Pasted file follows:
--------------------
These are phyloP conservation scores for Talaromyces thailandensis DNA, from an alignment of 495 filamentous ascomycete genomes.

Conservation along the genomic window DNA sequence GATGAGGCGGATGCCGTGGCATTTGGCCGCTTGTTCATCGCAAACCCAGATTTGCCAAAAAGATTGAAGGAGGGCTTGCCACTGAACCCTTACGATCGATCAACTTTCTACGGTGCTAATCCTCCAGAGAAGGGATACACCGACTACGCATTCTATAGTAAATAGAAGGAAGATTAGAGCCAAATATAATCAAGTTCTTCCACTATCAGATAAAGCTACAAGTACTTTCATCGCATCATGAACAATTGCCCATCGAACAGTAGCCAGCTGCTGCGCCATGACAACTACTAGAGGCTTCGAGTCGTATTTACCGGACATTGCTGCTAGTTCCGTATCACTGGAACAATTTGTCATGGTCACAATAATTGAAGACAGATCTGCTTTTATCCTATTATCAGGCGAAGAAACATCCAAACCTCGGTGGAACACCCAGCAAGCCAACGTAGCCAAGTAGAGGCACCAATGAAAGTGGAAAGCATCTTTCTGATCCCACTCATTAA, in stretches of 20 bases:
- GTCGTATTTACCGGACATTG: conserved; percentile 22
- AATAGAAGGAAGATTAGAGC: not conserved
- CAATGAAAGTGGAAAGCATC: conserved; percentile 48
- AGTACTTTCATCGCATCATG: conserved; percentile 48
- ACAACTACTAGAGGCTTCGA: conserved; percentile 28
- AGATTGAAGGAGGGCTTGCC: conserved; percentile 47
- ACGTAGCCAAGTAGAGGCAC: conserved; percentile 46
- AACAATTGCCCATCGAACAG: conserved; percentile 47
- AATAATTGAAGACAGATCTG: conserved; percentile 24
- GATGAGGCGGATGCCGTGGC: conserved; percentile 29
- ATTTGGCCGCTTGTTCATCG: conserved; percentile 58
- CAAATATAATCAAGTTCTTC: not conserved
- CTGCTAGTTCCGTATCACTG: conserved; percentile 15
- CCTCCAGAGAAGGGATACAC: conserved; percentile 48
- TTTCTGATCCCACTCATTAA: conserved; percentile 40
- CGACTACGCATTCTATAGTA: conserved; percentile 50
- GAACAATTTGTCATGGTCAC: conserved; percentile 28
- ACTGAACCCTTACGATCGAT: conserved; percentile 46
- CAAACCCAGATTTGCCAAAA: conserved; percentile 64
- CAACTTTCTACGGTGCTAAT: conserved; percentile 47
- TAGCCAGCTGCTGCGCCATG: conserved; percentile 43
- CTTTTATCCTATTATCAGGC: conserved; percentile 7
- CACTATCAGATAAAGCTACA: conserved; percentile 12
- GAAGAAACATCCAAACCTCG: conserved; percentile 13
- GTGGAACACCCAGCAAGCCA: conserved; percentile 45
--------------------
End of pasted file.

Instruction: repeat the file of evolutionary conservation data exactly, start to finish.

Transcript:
These are phyloP conservation scores for Talaromyces thailandensis DNA, from an alignment of 495 filamentous ascomycete genomes.

Conservation along the genomic window DNA sequence GATGAGGCGGATGCCGTGGCATTTGGCCGCTTGTTCATCGCAAACCCAGATTTGCCAAAAAGATTGAAGGAGGGCTTGCCACTGAACCCTTACGATCGATCAACTTTCTACGGTGCTAATCCTCCAGAGAAGGGATACACCGACTACGCATTCTATAGTAAATAGAAGGAAGATTAGAGCCAAATATAATCAAGTTCTTCCACTATCAGATAAAGCTACAAGTACTTTCATCGCATCATGAACAATTGCCCATCGAACAGTAGCCAGCTGCTGCGCCATGACAACTACTAGAGGCTTCGAGTCGTATTTACCGGACATTGCTGCTAGTTCCGTATCACTGGAACAATTTGTCATGGTCACAATAATTGAAGACAGATCTGCTTTTATCCTATTATCAGGCGAAGAAACATCCAAACCTCGGTGGAACACCCAGCAAGCCAACGTAGCCAAGTAGAGGCACCAATGAAAGTGGAAAGCATCTTTCTGATCCCACTCATTAA, in stretches of 20 bases:
- GTCGTATTTACCGGACATTG: conserved; percentile 22
- AATAGAAGGAAGATTAGAGC: not conserved
- CAATGAAAGTGGAAAGCATC: conserved; percentile 48
- AGTACTTTCATCGCATCATG: conserved; percentile 48
- ACAACTACTAGAGGCTTCGA: conserved; percentile 28
- AGATTGAAGGAGGGCTTGCC: conserved; percentile 47
- ACGTAGCCAAGTAGAGGCAC: conserved; percentile 46
- AACAATTGCCCATCGAACAG: conserved; percentile 47
- AATAATTGAAGACAGATCTG: conserved; percentile 24
- GATGAGGCGGATGCCGTGGC: conserved; percentile 29
- ATTTGGCCGCTTGTTCATCG: conserved; percentile 58
- CAAATATAATCAAGTTCTTC: not conserved
- CTGCTAGTTCCGTATCACTG: conserved; percentile 15
- CCTCCAGAGAAGGGATACAC: conserved; percentile 48
- TTTCTGATCCCACTCATTAA: conserved; percentile 40
- CGACTACGCATTCTATAGTA: conserved; percentile 50
- GAACAATTTGTCATGGTCAC: conserved; percentile 28
- ACTGAACCCTTACGATCGAT: conserved; percentile 46
- CAAACCCAGATTTGCCAAAA: conserved; percentile 64
- CAACTTTCTACGGTGCTAAT: conserved; percentile 47
- TAGCCAGCTGCTGCGCCATG: conserved; percentile 43
- CTTTTATCCTATTATCAGGC: conserved; percentile 7
- CACTATCAGATAAAGCTACA: conserved; percentile 12
- GAAGAAACATCCAAACCTCG: conserved; percentile 13
- GTGGAACACCCAGCAAGCCA: conserved; percentile 45